We are at home, listening to fake news and watching propaganda while omnipresent government surveillance mechanisms monitor us. People are in constant denial, and the current situation is uncomfortable. In the premise of 1984, Big Brother is watching through the telescreen. If we misbehave, we are locked up. In the panoptic prison, the prisoner does not see the guard hidden in the central tower and behaves as if they are constantly under their gaze. The architecture is both a building and theory, envisioned (in the late eighteenth century) by Jeremy Bentham. The panoptic mechanism’s disciplinary power, the effect of self-interiorisation of the surveillant gaze, is not limited to the penal institution and can be implemented at educational, corporal and clinical institutions. Even consumerism (although initially missing from surveillance studies in Foucault’s Panopticism) thrives on surveillance. Both these metaphors, bluntly put, are insufficient to cover today’s surveillance mechanisms.
Zuck is Watching
James M. Harding argues that (biblical) metaphors like ‘the all-seeing eye’ and Bentham’s panopticon obscure the basic fact that surveillance is a form of punishment. In agreement with this concept of punishment, Shoshana Zuboff’s current omnipresent observer, what she coined ‘Big Other’, is guarding every detail of our digital lives. Zuboff once made use of the panopticon’s metaphor but acknowledges that this is outdated.
“Even the panopticon of Bentham’s design [..] is prosaic compared to this new architecture [..]. In the 1980s it was an apt metaphor for the hierarchical spaces of the workplace.”Zuboff claimed in 2015.
Computer mediation, tracking devices and cameras dismissed the panopticon. Software systems take the place of the guard. There is no stranger in the tower. Companies (a.o. Amazon, Alphabet Inc., Facebook, Alibaba) replaced the totalitarian Big Brother. The question haunting us today is, as foreseen by Zuboff, “Did George Orwell die in vain?”
This no-longer stranger, the surveyor, is unfamiliar familiar to us. “Big Other’s knowledge is about us, but it is not used for us. Big Other knows everything about us, while we know almost nothing about it,” Zuboff clarifies in the TIME. We have entered a new era, she claims, the era of ‘surveillance capitalism’. Tech companies transformed the world and our logic of accumulation. The current political power is transferred by their ’coup from above,’ as Zuboff claims. Modern capitalism’s market and non-market products, like services and activities formerly produced with concealed forces, are now transparent and anticipatory; however, their mechanism is opaque. From Facebook’s Marketplace to sponsored posts on Facebook’s owned Instagram platform, instant messages, Facebook’s recent additional feature Video Room and Stay at Home stickers for Instagram stories a.o.; the tech company has many tricks under the pervasive cover of linking everything for everyone’s benefit. Photos posted, quiz answers submitted, views counted, location logged, the number of likes given; all data -extracted, calculated, analysed, clustered, combined and processed- produces a predictive mechanism for oversight. Zuboff claims that the Big Other controls us by not only predicting what we will post (feel and do), but the Big Other also “automate[s]” us to do these things. Facebook’s -or Big Other’s, sticking to Zuboff’s term- tower of power stretches beyond the panopticon, the workplace and settles in its ‘community,’ piercing within the architecture of ourselves. As Zuboff argues, “There is no place where the other is not. In this world of no escape [from the Big Other], the chilling effects of anticipatory conformity give way as the mental agency and self-possession of anticipation is gradually submerged into a new kind of automaticity.”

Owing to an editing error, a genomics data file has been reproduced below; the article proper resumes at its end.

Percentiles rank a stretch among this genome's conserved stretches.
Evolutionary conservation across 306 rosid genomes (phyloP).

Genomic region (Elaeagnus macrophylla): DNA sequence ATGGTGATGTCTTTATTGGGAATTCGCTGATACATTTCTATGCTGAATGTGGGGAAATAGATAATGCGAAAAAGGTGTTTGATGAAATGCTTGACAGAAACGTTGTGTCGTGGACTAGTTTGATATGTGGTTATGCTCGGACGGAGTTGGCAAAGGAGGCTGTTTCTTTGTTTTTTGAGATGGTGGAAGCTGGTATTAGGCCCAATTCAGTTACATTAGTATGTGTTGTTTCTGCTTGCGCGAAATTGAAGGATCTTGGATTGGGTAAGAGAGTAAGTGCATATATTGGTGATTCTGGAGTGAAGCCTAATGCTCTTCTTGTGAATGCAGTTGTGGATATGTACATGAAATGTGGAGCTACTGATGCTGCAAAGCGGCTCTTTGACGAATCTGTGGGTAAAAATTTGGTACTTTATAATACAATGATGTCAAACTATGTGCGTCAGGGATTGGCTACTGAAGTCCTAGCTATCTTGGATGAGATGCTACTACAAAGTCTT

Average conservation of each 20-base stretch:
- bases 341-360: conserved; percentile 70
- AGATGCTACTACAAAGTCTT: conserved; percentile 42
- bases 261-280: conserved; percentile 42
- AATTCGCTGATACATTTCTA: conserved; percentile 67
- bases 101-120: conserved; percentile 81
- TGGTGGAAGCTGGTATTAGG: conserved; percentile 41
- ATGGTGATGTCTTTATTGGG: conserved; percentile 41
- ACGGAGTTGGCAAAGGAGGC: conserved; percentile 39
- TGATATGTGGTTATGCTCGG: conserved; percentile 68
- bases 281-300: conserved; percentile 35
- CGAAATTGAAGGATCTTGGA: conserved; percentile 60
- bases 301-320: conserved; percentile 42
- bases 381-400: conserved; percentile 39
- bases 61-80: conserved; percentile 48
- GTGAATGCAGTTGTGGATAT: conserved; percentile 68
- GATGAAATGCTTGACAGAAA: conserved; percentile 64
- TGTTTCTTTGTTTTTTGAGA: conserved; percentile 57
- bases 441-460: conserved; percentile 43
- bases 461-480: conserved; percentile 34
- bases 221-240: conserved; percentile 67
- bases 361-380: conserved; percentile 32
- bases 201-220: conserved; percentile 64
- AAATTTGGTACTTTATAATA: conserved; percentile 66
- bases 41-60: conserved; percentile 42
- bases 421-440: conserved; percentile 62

Conformity, as Zuboff states, works differently from Foucault’s notions of the self-internalisation of the surveillance gaze; it is “not as action but as result, not cause but effect.” For example, an already liked post will likely get more likes, a post a ‘friend’ commented on will likely speak to you too, critical comments from someone you follow will make it more likely to agree with them; fake news, dis-information performative activism, memes and advertisement… We submit to, willingly or are required to this anticipatory conformity.
Much of The Age of Surveillance Capitalism is controlled by Big Others, companies and totalitarian government systems (like the Social Credit System in China), including Alibaba, Amazon and Google. All their data transactions involve monitoring, rewarding and targeting -real!- people. Habitually or routinely, unknowingly, locally and globally, we are pushed in a new era of bigger, more intrusive surveillance expanding discursively. The Big Other is unavoidable present.